The ‘Midwest Turnabout’: a CBD Trend?
The “Midwest Turnabout”, the name I’m giving to a rapid about-face on CBD policy that started with Indiana, appears to be turning into a trend.
Exhibit A: Wisconsin. On May 10 Wisconsin Attorney General (AG) Brad Schimel announced that farmers who grow industrial hemp under the state’s pilot program will not be prosecuted for producing cannabidiol (CBD) oil. This announcement came in the immediate wake of his meeting with the Wisconsin Farm Bureau Federation (WFBF), the state Department of Agriculture (SDA), Trade and Consumer Protection (TCP), and state legislators. What is striking about this announcement is that it is a complete turnabout from an April 27 unclassified Analytical Note by the Wisconsin Department of Justice (DOJ) and Wisconsin Statewide Intelligence Center (WSIC) stating that CBD was unlawful in the state. In a mere two weeks Wisconsin flipped from being a CBD pariah to a CBD haven.
Exhibit B: Indiana. A similar turnabout recently occurred in Indiana. On November 21, 2017 Indiana AG Curtis Hill issued an opinion stating that, “No one in Indiana is authorized to sell cannabidiol under Federal or State law, and therefore, any retail establishment selling anything that contains cannabidiol is in violation of the law.” Then, on March 21, 2018, a mere four months later (though a lifetime compared to Wisconsin’s flip), Governor Eric Holcomb signed into law a bill legalizing the sale and use of CBD oil. Specifically, he signed Senate Bill 52, making “low THC hemp extract” lawful if it is derived from industrial hemp grown under Indiana’s pilot program or the pilot program of another state, has delta-9 THC concentrations that do not exceed 0.3% (including precursors), and contains no other controlled substance. Much like Wisconsin, Indiana went from being a pariah to a haven overnight. In fact, because Indiana’s new law created much needed labeling requirements it has emerged as a budding regulatory leader in the rapidly emerging consumer market for CBD derived from industrial hemp.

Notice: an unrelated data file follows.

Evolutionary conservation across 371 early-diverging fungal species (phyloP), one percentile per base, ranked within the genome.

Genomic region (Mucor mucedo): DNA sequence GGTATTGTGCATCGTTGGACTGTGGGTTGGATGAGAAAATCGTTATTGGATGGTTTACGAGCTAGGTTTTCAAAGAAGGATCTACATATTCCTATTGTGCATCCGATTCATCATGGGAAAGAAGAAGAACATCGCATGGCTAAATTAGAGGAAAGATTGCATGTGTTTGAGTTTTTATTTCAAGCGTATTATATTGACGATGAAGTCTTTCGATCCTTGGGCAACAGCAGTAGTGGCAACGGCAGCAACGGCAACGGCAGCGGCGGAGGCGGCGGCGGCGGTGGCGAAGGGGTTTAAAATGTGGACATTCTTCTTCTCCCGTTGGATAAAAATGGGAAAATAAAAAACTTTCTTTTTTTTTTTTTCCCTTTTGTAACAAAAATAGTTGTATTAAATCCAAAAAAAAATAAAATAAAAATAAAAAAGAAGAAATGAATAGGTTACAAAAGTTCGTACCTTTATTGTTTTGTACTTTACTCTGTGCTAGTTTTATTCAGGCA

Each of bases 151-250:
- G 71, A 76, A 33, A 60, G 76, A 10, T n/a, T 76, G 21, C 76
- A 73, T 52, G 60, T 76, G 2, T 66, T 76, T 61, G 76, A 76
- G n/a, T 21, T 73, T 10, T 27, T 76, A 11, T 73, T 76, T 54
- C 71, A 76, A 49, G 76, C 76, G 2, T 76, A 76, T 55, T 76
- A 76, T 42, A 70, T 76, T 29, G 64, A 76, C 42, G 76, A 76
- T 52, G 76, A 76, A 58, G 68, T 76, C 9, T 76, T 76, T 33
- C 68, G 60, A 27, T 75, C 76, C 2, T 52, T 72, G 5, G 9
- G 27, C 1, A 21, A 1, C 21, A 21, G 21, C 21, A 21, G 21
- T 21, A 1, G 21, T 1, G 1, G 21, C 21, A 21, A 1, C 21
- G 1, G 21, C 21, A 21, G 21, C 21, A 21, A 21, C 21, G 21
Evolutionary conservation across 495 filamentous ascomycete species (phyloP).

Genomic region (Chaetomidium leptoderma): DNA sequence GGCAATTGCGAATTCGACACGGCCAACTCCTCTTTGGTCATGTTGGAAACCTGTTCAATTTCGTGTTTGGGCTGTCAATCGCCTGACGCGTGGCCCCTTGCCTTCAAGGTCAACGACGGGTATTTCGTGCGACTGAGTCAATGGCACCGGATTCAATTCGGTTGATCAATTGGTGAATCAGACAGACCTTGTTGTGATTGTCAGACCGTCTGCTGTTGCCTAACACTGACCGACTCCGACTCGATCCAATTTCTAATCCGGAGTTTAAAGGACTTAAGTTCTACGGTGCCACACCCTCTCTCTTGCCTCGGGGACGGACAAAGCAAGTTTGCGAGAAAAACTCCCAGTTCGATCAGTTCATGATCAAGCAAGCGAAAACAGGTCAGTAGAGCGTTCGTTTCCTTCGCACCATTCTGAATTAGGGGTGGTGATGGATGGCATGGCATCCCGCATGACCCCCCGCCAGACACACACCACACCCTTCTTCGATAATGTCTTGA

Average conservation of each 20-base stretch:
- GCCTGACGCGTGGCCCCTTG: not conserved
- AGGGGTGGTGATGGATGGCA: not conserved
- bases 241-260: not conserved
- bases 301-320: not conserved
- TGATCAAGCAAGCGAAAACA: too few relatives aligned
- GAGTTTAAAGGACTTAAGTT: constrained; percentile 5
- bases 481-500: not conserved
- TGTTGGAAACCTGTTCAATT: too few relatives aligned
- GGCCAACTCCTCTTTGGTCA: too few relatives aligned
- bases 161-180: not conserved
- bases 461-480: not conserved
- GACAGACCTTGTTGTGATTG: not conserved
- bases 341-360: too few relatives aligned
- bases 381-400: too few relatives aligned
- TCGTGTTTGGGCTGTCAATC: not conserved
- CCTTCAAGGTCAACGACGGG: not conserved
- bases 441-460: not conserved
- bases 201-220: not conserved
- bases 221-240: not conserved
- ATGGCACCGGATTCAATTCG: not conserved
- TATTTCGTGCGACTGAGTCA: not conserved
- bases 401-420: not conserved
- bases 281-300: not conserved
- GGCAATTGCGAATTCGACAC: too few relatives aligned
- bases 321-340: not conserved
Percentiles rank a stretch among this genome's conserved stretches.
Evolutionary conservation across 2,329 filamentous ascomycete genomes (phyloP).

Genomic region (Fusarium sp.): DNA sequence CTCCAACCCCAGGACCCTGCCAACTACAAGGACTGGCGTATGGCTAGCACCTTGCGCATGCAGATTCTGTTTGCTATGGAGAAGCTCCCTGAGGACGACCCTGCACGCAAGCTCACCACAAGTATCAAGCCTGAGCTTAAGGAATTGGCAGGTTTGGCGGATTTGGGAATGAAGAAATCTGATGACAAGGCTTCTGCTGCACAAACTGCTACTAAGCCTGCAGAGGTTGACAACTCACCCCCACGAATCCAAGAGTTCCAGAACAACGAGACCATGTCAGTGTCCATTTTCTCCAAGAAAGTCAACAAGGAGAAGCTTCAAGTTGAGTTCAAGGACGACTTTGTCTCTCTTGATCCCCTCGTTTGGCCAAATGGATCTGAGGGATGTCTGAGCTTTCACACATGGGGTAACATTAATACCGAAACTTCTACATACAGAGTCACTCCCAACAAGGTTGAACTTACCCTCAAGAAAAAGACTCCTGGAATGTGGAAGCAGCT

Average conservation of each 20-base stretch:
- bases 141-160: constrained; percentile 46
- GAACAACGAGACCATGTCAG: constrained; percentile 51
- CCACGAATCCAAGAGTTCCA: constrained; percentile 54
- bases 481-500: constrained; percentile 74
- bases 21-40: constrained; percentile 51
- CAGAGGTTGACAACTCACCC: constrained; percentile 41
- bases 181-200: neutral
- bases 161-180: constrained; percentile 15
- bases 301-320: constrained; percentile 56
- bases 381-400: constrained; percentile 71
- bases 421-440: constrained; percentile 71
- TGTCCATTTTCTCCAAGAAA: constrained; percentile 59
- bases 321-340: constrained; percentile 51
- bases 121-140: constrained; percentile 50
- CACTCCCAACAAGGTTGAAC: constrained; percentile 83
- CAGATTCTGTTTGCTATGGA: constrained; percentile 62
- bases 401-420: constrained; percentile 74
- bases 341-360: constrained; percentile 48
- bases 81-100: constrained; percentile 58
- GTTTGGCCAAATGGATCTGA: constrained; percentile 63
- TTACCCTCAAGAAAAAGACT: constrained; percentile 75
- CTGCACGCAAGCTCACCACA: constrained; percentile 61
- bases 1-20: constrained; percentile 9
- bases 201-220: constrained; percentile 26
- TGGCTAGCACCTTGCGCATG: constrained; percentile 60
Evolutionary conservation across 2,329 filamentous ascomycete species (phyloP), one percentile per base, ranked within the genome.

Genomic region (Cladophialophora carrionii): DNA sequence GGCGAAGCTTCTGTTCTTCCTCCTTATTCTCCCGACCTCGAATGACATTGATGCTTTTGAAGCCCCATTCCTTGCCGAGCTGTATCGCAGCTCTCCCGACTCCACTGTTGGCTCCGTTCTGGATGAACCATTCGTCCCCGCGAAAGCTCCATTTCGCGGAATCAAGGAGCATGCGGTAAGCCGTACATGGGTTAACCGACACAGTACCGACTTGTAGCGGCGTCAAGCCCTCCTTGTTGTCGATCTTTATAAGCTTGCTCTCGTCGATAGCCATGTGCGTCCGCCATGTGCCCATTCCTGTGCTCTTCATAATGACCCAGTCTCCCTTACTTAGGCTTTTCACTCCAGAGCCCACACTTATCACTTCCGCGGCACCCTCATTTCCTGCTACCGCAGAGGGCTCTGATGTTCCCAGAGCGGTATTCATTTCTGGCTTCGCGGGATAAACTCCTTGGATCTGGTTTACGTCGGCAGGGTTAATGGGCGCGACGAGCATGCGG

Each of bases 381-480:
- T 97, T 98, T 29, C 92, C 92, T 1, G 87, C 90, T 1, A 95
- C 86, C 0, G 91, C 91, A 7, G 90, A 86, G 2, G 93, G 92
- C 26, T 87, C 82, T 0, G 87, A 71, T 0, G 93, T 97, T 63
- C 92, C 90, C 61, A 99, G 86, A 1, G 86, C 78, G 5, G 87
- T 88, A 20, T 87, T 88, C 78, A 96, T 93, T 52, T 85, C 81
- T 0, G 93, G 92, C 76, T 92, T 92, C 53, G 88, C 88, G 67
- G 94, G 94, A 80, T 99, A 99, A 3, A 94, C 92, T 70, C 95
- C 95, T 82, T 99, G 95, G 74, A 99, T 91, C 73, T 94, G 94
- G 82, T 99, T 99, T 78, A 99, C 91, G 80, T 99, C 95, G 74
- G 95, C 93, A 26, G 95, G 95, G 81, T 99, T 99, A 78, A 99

(Possible) Exhibit C: Michigan. The same day that Wisconsin was publicly announcing its newfound support for CBD its neighbor, Michigan, came out against it. On May 10 the Michigan Department of Licensing and Regulatory Affairs (LARA) and the Bureau of Medical Marihuana Regulation (BMMR) released an Advisory Bulletin to “clarify” how CBD and industrial hemp are regulated. After a rambling and disjointed discussion of CBD and “marihuana”, the Bulletin concludes by stating, “The Industrial Hemp Research Act limits industrial hemp to cultivation or research and does not authorize its sale or transfer.”
Will Michigan soon do the Midwest Turnabout? I suspect that it will. However, the answer to that question will depend on a number of factors, the most important being public outcry. In the wake of both the Indiana and Wisconsin policy shifts there was a significant amount of public pushback. This is not surprising. According to a recent Wisconsin poll 59% of state residents favor “legalizing marijuana like alcohol”. Meanwhile, 73% of Indiana residents favor legalizing marijuana for medical use. CBD from industrial hemp, which has much less of a stigma than adult use or even medical marijuana, has even greater public acceptance.
Another factor is the particular legal posture of the state. Indiana fixed the AG’s opinion by quickly enacting new laws. Wisconsin, on the other hand, did not change its laws. Rather, it simply changed its policy. As we just saw, this is something that can be done in a matter of weeks. Michigan is a strange case. On the one hand, it has a medical marijuana program and so its residents clearly accept that cannabis has medical utility. For this reason, I expect a strong pushback to the Advisory Bulletin. On the other hand, its industrial hemp laws are overly restrictive and may require a legislative overhaul of them in order to pull off a Midwest Turnabout. Whether this will be an easy task remains to be seen. Given the existence of its medical marijuana program (MMP) and the built in acceptance factor that it brings this may be easy. However, I wouldn’t be surprised to see some resistance by MMP stakeholders who may prefer that CBD not be available to the general public in order to maintain greater market share of the overall medical cannabis business. I’ll be watching closely to see how this plays out.
In the end, the Midwest Turnabout may be a short-lived fad anyway since the Hemp Farming Act of 2018, if enacted, will make hemp derived CBD legal at the state level in all 50 states. As much as I enjoy watching states pull off the Turnabout, I’d prefer that the maneuver be unnecessary to begin with.
A version of this article was originally published in the Cannabis Law Report, May 13, 2018. Thanks to Sean Hocking, John Taylor, and the entire CLR group for their excellent journalism about the cannabis industry.